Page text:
Yes, breastfeeding is the natural way to feed your baby. That’s probably why it’s surprising to many new moms that breastfeeding is a skill that must be learned. For many moms and babies, it takes time and patience to get into the swing of breastfeeding. And often, when mothers face hiccups in their breastfeeding journeys, they don’t know where to turn for help.
Most problems with breastfeeding are short-lived and can be remedied with the right information and guidance from a knowledgeable support person. Here are a few of the most common nursing struggles, along with a possible solutions to help you move past the problems.
Problem #1: Nipple pain
Nipple soreness is normal in the first few days of breastfeeding, but if the skin around the nipple is broken or the pain is severe, this could indicate an issue with the way the baby is nursing. The most common cause of nipple pain is a shallow latch, which simply means that the baby doesn’t have enough of the nipple in the mouth.
Solution: A good, deep latch has most of the areola (the colored area around the nipple) in the mouth, and most of the pressure from baby’s tongue and gums is around the nipple, rather than the sensitive area at the center of the nipple. Check Baby’s latch, and make corrections if necessary.
Problem #2: Engorgement
In the first few days after delivery, your breast milk will come in and replace the colostrum, the thick, sticky yellow fluid that’s present at delivery. Once this happens, you might experience engorgement—hard, sore, hot, swollen breasts full of milk—as your body adjusts to making the right amount of milk to satisfy your baby’s hunger. It can be uncomfortable for the mother and can cause the baby to have more difficulty nursing, oftentimes resulting in a shallow latch.
Solution: Pump or hand express a little milk to relieve the pressure and soften the breast before letting baby nurse to assure a proper latch. And rest assured, if your baby is feeding frequently, engorgement typically resolves itself within 48 hours.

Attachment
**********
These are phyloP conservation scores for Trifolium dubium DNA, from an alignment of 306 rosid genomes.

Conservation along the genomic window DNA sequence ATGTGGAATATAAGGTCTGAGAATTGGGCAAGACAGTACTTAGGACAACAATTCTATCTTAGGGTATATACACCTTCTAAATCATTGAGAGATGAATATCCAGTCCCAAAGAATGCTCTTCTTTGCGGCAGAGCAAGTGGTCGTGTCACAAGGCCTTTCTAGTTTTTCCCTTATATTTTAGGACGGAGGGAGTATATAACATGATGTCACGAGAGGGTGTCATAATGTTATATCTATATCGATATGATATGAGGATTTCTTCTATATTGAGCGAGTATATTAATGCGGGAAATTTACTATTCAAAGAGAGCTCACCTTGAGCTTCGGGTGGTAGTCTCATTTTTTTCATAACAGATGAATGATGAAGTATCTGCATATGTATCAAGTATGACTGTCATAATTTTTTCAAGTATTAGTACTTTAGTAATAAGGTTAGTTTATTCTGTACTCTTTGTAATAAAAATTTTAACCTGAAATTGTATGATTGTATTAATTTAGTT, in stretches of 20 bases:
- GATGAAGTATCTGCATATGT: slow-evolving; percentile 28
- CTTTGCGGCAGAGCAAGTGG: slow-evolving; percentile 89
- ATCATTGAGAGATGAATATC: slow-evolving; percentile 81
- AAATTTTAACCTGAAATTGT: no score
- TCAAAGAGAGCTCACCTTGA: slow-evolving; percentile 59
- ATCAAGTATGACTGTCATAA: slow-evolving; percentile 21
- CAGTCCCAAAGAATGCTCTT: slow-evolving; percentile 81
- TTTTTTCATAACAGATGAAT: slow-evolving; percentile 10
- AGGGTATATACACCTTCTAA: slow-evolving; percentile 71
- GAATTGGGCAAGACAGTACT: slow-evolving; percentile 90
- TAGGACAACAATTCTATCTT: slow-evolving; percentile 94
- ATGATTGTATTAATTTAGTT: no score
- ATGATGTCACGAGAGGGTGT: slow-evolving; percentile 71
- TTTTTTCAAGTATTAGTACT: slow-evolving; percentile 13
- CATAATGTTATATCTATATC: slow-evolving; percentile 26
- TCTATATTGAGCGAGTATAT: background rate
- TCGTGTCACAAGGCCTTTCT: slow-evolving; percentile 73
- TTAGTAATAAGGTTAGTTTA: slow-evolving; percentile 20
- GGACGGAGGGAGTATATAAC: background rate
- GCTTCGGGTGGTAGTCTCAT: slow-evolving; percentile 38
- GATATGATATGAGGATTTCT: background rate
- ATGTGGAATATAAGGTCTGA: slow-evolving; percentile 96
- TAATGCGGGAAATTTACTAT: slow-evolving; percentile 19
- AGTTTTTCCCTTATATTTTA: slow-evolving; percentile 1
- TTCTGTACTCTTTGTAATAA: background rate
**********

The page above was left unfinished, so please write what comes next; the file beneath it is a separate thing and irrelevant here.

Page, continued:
Problem #3: Low milk supply
Milk supply is a common worry for breastfeeding mothers. That’s because it’s difficult to tell whether your baby is getting enough to eat when you can’t actually see how much is being consumed.
Solution: Track the intake and outtake to ensure your baby is getting enough to eat. Most newborns feed eight to 12 times within 24 hours and should be producing around six wet diapers each day. Breastfed babies produce stool in various amounts and frequency, but it should appear seedy and mustard yellow in color. Ideally, your baby should return to his or her birth weight by 10 days of age.
If your doctor seems concerned about your baby’s weight gain, discuss whether the IV fluids you were given during labor could have affected the baby’s birth weight. Nurse your baby as often as possible to stimulate more milk production; pumping is not an efficient way to stimulate your supply.
Problem #4: Lack of information
It’s common for mothers to have questions and doubts concerning nursing. It’s also normal to experience nipple pain, engorgement and changes in feeding patterns. But because some mothers don’t know what’s normal, doubts and anxieties build up to make the entire process more stressful than it needs to be.
Solution: It’s important to understand that breastfeeding isn’t easy in the beginning. The best thing you can do is educate yourself ahead of time. Take a breastfeeding class with your partner, visit your hospital lactation consultant or WIC peer counselor, and read informational books or websites. You should also put together a great support system for yourself, whether that includes friends, family, co-workers, a local hospital or a La Leche League International support group.